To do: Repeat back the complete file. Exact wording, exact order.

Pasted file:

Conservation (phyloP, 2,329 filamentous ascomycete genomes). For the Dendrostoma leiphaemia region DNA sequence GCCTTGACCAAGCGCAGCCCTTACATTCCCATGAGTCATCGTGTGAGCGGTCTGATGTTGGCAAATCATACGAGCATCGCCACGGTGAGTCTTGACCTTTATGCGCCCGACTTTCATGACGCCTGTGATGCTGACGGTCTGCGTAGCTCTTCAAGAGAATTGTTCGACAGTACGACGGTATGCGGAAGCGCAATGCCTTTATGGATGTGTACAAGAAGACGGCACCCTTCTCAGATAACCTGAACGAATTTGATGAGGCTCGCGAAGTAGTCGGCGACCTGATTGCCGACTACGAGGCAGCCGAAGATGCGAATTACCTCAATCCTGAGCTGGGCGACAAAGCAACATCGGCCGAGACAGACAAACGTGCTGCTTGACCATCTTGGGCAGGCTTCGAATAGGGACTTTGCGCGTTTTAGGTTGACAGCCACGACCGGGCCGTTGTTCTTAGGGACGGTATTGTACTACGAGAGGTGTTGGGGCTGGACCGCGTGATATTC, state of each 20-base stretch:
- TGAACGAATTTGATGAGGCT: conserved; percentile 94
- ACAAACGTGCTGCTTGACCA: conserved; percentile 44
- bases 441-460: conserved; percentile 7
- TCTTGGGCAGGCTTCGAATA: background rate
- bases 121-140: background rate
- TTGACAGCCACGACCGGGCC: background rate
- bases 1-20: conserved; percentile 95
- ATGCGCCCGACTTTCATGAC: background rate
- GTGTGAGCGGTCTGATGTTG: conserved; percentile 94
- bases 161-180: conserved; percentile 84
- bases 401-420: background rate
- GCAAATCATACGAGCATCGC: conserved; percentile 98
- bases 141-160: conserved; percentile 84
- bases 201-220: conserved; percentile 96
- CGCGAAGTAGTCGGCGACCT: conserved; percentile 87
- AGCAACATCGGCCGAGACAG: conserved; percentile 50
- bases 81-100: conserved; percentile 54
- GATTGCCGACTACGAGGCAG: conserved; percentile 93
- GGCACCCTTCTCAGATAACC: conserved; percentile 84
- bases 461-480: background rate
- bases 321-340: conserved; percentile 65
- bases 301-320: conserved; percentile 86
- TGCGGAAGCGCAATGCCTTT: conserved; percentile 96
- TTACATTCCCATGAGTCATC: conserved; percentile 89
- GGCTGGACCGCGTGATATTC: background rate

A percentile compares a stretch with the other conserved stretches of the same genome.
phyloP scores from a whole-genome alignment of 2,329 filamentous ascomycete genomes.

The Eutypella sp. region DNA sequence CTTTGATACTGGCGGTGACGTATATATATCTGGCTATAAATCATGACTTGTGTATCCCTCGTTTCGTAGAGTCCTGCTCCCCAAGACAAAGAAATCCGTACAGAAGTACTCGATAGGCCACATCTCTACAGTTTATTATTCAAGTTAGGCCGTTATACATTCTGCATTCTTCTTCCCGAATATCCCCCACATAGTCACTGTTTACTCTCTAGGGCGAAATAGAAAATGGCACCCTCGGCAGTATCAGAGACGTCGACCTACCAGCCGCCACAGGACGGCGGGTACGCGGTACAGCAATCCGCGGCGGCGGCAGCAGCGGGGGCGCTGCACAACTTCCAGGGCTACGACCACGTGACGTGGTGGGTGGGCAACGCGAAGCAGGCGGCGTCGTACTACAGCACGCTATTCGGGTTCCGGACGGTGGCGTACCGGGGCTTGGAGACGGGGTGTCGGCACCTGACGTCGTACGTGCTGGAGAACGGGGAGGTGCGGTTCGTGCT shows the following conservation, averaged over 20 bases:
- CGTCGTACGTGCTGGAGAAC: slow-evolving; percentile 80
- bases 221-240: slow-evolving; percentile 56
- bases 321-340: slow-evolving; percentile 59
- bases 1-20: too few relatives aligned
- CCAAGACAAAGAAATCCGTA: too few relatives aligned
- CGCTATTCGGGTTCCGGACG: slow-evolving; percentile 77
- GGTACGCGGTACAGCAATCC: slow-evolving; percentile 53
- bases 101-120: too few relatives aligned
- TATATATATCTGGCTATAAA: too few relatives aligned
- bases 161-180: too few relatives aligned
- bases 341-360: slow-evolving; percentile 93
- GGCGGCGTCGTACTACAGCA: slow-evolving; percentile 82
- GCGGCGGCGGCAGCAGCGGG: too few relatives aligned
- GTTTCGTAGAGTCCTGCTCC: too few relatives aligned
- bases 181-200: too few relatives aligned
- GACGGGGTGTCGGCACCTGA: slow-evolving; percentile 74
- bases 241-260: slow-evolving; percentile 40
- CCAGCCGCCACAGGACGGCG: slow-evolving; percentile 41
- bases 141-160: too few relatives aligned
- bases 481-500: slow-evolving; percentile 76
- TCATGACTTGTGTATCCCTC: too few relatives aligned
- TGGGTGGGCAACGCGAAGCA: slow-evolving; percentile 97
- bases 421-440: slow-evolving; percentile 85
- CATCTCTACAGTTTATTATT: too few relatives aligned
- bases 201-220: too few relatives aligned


Conservation (phyloP, 2,329 filamentous ascomycete genomes). For the Dendrostoma leiphaemia region DNA sequence GCCTTGACCAAGCGCAGCCCTTACATTCCCATGAGTCATCGTGTGAGCGGTCTGATGTTGGCAAATCATACGAGCATCGCCACGGTGAGTCTTGACCTTTATGCGCCCGACTTTCATGACGCCTGTGATGCTGACGGTCTGCGTAGCTCTTCAAGAGAATTGTTCGACAGTACGACGGTATGCGGAAGCGCAATGCCTTTATGGATGTGTACAAGAAGACGGCACCCTTCTCAGATAACCTGAACGAATTTGATGAGGCTCGCGAAGTAGTCGGCGACCTGATTGCCGACTACGAGGCAGCCGAAGATGCGAATTACCTCAATCCTGAGCTGGGCGACAAAGCAACATCGGCCGAGACAGACAAACGTGCTGCTTGACCATCTTGGGCAGGCTTCGAATAGGGACTTTGCGCGTTTTAGGTTGACAGCCACGACCGGGCCGTTGTTCTTAGGGACGGTATTGTACTACGAGAGGTGTTGGGGCTGGACCGCGTGATATTC, state of each 20-base stretch:
- TGAACGAATTTGATGAGGCT: conserved; percentile 94
- ACAAACGTGCTGCTTGACCA: conserved; percentile 44
- bases 441-460: conserved; percentile 7
- TCTTGGGCAGGCTTCGAATA: background rate
- bases 121-140: background rate
- TTGACAGCCACGACCGGGCC: background rate
- bases 1-20: conserved; percentile 95
- ATGCGCCCGACTTTCATGAC: background rate
- GTGTGAGCGGTCTGATGTTG: conserved; percentile 94
- bases 161-180: conserved; percentile 84
- bases 401-420: background rate
- GCAAATCATACGAGCATCGC: conserved; percentile 98
- bases 141-160: conserved; percentile 84
- bases 201-220: conserved; percentile 96
- CGCGAAGTAGTCGGCGACCT: conserved; percentile 87
- AGCAACATCGGCCGAGACAG: conserved; percentile 50
- bases 81-100: conserved; percentile 54
- GATTGCCGACTACGAGGCAG: conserved; percentile 93
- GGCACCCTTCTCAGATAACC: conserved; percentile 84
- bases 461-480: background rate
- bases 321-340: conserved; percentile 65
- bases 301-320: conserved; percentile 86
- TGCGGAAGCGCAATGCCTTT: conserved; percentile 96
- TTACATTCCCATGAGTCATC: conserved; percentile 89
- GGCTGGACCGCGTGATATTC: background rate

A percentile compares a stretch with the other conserved stretches of the same genome.
phyloP scores from a whole-genome alignment of 2,329 filamentous ascomycete genomes.

The Eutypella sp. region DNA sequence CTTTGATACTGGCGGTGACGTATATATATCTGGCTATAAATCATGACTTGTGTATCCCTCGTTTCGTAGAGTCCTGCTCCCCAAGACAAAGAAATCCGTACAGAAGTACTCGATAGGCCACATCTCTACAGTTTATTATTCAAGTTAGGCCGTTATACATTCTGCATTCTTCTTCCCGAATATCCCCCACATAGTCACTGTTTACTCTCTAGGGCGAAATAGAAAATGGCACCCTCGGCAGTATCAGAGACGTCGACCTACCAGCCGCCACAGGACGGCGGGTACGCGGTACAGCAATCCGCGGCGGCGGCAGCAGCGGGGGCGCTGCACAACTTCCAGGGCTACGACCACGTGACGTGGTGGGTGGGCAACGCGAAGCAGGCGGCGTCGTACTACAGCACGCTATTCGGGTTCCGGACGGTGGCGTACCGGGGCTTGGAGACGGGGTGTCGGCACCTGACGTCGTACGTGCTGGAGAACGGGGAGGTGCGGTTCGTGCT shows the following conservation, averaged over 20 bases:
- CGTCGTACGTGCTGGAGAAC: slow-evolving; percentile 80
- bases 221-240: slow-evolving; percentile 56
- bases 321-340: slow-evolving; percentile 59
- bases 1-20: too few relatives aligned
- CCAAGACAAAGAAATCCGTA: too few relatives aligned
- CGCTATTCGGGTTCCGGACG: slow-evolving; percentile 77
- GGTACGCGGTACAGCAATCC: slow-evolving; percentile 53
- bases 101-120: too few relatives aligned
- TATATATATCTGGCTATAAA: too few relatives aligned
- bases 161-180: too few relatives aligned
- bases 341-360: slow-evolving; percentile 93
- GGCGGCGTCGTACTACAGCA: slow-evolving; percentile 82
- GCGGCGGCGGCAGCAGCGGG: too few relatives aligned
- GTTTCGTAGAGTCCTGCTCC: too few relatives aligned
- bases 181-200: too few relatives aligned
- GACGGGGTGTCGGCACCTGA: slow-evolving; percentile 74
- bases 241-260: slow-evolving; percentile 40
- CCAGCCGCCACAGGACGGCG: slow-evolving; percentile 41
- bases 141-160: too few relatives aligned
- bases 481-500: slow-evolving; percentile 76
- TCATGACTTGTGTATCCCTC: too few relatives aligned
- TGGGTGGGCAACGCGAAGCA: slow-evolving; percentile 97
- bases 421-440: slow-evolving; percentile 85
- CATCTCTACAGTTTATTATT: too few relatives aligned
- bases 201-220: too few relatives aligned